- Published on Friday, 04 May 2018 18:37
- Written by Michael Tatarski. Photos by Michael Tatarski.
Enter Quy Nhon, a small coastal city in Binh Dinh Province that has somehow largely escaped the tourism spotlight — though not for long, if some underway developments are any indication. I spent the recent long holiday weekend in the area with my girlfriend, and it was a welcome relief from the rampaging construction going on in Phu Quoc, Da Nang and Sa Pa.
Quy Nhon and its surroundings are usually visited for their beaches, but the countryside is beautiful as well. Verdant rice paddies stretch towards low-slung hills, and colorful little towns dot the smooth main country road.
The best thing to do once you arrive is rent a motorbike. The main public beach in Quy Nhon proper is one of the cleanest in the country, but there are plenty of little bays to the city’s north that feature utterly empty beaches. If you’re looking to soak up some sun while avoiding the crowds, it really doesn’t get any better than this.
Motorbiking around also allows you to see what life in Binh Dinh is like first-hand. It was harvest season, and tractors pulling huge bales of wheat were all over the roads. One day, while on the way into town, we came across an intersection covered in grain seeds. Workers were sorting the grains with rakes, creating a giant Vietnamese-style Zen garden. By the time we returned in the afternoon, the seeds were being packaged into colorful sacks for shipment.
Another highlight of the region is the drive to Ky Co Beach — along with the beach itself. A new road blasted out of the top of a line of hills takes you past stunning views that wouldn’t look out of place in the Mediterranean. The steep route was challenging for this driver who is used to featureless Saigon, but the scenery is more than worth it.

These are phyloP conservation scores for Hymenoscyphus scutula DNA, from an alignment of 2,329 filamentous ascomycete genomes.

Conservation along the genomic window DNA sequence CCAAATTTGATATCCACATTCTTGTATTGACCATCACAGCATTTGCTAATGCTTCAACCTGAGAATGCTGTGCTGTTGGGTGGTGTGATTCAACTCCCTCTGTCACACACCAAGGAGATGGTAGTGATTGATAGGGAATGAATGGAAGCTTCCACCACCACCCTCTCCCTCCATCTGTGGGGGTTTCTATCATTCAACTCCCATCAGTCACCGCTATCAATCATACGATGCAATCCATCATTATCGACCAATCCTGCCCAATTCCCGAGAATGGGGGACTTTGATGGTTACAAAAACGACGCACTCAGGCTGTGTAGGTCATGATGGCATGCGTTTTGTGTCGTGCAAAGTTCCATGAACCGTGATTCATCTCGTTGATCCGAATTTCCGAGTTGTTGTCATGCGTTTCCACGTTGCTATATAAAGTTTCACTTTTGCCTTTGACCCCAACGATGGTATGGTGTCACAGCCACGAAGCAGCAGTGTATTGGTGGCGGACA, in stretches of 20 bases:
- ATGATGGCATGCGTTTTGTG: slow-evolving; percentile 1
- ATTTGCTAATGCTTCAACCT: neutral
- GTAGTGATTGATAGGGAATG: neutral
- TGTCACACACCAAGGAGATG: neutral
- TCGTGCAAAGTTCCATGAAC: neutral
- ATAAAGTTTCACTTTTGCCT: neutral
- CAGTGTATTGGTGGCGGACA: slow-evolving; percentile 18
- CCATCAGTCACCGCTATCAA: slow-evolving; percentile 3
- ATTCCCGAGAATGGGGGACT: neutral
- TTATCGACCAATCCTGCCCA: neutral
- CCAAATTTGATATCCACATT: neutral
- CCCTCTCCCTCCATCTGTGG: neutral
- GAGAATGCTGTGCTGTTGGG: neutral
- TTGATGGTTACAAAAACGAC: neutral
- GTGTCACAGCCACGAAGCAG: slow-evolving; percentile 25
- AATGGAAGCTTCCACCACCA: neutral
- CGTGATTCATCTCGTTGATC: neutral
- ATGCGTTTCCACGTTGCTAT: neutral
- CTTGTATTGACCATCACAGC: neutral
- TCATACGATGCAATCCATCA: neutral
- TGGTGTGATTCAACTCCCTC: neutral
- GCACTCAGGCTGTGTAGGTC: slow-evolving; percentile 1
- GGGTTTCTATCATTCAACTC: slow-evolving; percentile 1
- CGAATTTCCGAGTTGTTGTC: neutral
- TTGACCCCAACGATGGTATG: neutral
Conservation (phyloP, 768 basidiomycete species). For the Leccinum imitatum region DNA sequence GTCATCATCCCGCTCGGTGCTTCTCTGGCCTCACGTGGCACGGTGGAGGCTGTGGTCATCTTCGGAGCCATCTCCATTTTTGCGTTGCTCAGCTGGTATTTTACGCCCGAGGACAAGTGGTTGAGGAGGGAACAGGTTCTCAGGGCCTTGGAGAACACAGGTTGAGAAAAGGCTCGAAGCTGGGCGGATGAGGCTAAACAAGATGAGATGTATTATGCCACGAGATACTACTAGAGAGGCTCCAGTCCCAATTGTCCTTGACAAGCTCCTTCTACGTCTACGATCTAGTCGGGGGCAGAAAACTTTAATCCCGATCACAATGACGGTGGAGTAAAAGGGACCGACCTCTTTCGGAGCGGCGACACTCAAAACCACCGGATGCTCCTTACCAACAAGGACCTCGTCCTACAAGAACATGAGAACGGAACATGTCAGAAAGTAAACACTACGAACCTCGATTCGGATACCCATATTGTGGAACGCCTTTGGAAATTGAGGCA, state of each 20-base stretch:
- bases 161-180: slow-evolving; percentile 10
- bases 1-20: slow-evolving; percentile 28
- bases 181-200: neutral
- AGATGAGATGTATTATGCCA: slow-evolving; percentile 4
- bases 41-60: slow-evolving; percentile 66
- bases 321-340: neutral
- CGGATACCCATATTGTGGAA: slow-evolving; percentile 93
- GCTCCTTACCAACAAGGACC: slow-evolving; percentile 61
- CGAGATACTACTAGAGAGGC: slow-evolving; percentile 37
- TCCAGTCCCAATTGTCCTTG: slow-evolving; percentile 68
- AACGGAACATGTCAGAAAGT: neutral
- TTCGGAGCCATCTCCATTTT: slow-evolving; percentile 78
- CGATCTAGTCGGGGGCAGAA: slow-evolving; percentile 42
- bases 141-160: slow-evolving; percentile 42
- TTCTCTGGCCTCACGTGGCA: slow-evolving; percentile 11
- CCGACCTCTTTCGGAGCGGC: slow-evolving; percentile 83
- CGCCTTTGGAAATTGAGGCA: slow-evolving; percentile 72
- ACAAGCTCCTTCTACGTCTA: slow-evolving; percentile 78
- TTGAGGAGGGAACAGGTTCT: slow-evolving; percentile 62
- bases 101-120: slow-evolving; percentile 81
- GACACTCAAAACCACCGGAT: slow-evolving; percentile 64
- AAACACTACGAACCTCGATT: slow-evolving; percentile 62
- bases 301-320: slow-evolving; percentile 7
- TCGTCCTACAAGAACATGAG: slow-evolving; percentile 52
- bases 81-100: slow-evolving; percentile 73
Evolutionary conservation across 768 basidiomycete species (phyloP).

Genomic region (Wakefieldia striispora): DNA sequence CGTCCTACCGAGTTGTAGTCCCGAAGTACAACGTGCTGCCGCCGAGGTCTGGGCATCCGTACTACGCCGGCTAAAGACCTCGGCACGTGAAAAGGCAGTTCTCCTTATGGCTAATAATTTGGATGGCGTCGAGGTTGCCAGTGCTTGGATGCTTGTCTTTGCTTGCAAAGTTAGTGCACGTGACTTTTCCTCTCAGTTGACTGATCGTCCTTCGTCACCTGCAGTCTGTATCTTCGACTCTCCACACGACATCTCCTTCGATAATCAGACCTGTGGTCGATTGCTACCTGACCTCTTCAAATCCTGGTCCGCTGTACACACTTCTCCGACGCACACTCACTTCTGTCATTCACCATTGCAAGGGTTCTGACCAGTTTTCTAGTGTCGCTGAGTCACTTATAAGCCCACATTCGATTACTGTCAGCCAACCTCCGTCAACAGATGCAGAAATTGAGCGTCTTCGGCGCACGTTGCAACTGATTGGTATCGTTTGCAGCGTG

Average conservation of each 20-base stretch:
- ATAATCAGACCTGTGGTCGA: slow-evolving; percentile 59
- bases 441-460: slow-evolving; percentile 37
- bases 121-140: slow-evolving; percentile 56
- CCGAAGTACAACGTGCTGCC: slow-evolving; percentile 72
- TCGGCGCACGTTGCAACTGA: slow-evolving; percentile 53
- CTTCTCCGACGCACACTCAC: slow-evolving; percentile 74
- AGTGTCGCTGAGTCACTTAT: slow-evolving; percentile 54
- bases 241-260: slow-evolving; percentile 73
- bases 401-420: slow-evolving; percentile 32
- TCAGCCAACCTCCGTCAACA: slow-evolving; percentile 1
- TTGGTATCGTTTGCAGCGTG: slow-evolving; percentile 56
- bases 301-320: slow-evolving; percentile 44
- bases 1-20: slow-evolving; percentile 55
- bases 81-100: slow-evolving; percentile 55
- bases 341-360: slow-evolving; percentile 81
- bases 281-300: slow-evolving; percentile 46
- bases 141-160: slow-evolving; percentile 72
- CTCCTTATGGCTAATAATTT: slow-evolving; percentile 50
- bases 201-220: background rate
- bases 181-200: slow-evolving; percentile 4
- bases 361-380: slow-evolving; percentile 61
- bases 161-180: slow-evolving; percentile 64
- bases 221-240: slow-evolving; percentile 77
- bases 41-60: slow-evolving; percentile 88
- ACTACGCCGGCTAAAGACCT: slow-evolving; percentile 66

After a few kilometers, we arrived at a parking lot where we transferred to a Land Cruiser with Laos plates for the absurdly steep drive down to Ky Co. This is the most vertiginous road I’ve seen anywhere in Vietnam, including the mountains of the far north.
The beach, however, is even more remarkable. A broad swath of white sand lapped by crystal-clear waves stretches between two rocky headlands. Curiously, the end of the beach closest to the road looked like a cheap Dunkirk re-enactment — dozens of tourists stood clumped together waiting for boats, the other form of transportation for reaching Ky Co.
The far end of Ky Co, on the other hand, was almost completely deserted. Like the beach in central Quy Nhon, the area was mostly spotless, a heartening sight to someone jaded by the huge amounts of trash found in many of Vietnam’s tourist destinations. Binh Dinh’s handling of rubbish and waste — at least around its beaches — needs to be emulated elsewhere.
Perhaps what struck me most during this visit was the complete absence of other western visitors. How Quy Nhon isn’t the go-to beach destination over Mui Ne or Nha Trang is beyond me. A few friends who know of the area have critiqued me for exposing Quy Nhon’s “secret,” but the winds of change are already blowing steadily there.
A Liberty Central hotel is under construction on the city’s main beachfront road, as is an FLC Group hotel. North of town lies a colossal FLC resort, replete with a golf course, safari park and more facilities on the way. In between those two areas sits an enormous area set aside for a planned industrial zone, while major road construction will better link the city to Highway 1. An almost-completed new airport terminal hints at bigger things to come as well.
Quy Nhon is certainly a long way off from the over-development that has completely ruined areas of other popular holiday spots, meaning now is the time to visit. It quickly jumped into the top tier of my favorite places to go in Vietnam. Long may it stay there.
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